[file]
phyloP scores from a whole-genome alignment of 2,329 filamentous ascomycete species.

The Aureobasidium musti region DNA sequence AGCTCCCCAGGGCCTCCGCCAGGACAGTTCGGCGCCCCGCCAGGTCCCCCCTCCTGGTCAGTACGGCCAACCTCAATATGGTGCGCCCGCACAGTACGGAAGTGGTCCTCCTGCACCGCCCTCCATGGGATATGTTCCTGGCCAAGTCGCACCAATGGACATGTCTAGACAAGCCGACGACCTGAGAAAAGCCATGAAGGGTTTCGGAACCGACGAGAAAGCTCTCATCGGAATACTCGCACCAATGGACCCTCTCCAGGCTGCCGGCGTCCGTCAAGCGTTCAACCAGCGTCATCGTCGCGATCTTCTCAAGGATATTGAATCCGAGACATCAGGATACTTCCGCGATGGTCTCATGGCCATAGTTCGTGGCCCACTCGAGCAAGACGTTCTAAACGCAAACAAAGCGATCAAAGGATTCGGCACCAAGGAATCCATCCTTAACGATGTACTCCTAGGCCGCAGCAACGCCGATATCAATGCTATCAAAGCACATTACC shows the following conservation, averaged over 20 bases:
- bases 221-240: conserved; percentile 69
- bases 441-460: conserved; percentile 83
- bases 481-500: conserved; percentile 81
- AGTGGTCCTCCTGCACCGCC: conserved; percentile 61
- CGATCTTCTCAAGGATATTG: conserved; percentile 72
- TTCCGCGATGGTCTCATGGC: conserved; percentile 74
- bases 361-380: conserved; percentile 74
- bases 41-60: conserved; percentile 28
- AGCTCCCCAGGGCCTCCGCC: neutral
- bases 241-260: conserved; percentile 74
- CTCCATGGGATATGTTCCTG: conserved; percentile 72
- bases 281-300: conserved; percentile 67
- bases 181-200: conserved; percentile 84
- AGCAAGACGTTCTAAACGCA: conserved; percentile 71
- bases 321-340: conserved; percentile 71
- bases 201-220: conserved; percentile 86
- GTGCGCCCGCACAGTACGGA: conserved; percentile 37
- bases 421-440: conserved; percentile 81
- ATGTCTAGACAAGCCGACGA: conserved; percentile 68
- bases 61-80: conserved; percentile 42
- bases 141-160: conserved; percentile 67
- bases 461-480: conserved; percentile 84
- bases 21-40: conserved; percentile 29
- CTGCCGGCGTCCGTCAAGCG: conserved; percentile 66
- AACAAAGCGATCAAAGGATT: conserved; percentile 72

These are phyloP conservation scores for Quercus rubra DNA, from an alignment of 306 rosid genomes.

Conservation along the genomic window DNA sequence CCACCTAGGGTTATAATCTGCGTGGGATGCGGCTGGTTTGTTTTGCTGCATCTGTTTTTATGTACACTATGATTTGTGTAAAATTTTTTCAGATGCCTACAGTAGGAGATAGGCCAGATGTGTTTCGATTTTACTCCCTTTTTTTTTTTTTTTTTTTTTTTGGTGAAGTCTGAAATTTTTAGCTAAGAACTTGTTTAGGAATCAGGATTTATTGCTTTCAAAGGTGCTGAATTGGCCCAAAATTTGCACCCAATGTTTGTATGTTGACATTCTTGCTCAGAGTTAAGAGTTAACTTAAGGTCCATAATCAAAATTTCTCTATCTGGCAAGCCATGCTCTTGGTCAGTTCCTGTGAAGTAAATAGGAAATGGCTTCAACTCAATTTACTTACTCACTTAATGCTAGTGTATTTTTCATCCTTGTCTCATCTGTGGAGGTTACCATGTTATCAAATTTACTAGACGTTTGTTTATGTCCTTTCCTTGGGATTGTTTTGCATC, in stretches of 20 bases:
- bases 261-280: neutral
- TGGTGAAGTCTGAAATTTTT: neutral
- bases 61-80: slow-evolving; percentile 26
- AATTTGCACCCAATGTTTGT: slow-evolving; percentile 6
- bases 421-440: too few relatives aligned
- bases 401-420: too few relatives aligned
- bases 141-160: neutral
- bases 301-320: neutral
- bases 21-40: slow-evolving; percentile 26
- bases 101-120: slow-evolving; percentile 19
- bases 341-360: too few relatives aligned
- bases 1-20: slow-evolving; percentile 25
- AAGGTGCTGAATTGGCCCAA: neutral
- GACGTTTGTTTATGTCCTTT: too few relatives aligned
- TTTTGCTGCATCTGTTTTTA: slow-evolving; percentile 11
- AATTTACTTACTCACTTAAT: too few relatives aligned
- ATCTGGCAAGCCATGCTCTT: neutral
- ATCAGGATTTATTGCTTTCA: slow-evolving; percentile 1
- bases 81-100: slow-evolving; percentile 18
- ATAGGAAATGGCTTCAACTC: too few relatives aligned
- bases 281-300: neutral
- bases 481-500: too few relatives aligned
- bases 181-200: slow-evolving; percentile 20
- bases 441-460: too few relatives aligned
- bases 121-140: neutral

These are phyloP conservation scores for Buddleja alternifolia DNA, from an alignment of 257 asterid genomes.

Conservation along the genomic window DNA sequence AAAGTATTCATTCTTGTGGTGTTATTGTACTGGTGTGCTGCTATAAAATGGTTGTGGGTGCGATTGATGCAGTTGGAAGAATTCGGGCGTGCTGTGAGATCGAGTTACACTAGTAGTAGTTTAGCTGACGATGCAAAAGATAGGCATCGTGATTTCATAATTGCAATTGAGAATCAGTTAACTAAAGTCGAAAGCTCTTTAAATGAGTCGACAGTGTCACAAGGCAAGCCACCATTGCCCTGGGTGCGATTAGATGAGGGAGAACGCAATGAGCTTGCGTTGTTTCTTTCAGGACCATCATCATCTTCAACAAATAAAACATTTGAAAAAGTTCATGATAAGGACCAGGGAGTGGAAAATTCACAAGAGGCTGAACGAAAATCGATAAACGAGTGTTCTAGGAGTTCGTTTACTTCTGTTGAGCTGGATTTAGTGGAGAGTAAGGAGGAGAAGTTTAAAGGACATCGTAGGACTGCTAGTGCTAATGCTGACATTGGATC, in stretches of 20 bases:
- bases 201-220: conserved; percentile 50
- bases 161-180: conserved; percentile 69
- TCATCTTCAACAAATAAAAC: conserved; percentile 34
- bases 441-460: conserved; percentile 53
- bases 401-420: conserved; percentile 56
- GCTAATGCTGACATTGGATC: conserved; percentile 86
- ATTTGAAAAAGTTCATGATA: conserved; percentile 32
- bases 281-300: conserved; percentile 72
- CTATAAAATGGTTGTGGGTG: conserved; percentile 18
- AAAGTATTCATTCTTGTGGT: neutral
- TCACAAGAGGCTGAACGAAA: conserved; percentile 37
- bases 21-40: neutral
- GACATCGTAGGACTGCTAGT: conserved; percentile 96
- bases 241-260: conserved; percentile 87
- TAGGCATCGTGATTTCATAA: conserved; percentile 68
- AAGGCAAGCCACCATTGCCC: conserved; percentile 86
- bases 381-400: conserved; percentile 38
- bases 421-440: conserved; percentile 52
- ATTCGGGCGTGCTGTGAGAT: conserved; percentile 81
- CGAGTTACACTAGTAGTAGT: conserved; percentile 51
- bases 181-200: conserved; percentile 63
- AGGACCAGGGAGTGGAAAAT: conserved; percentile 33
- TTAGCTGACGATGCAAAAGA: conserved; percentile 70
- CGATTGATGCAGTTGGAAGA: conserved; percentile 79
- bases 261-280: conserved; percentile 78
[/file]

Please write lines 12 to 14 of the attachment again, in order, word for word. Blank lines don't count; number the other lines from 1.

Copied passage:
- bases 241-260: conserved; percentile 74
- CTCCATGGGATATGTTCCTG: conserved; percentile 72
- bases 281-300: conserved; percentile 67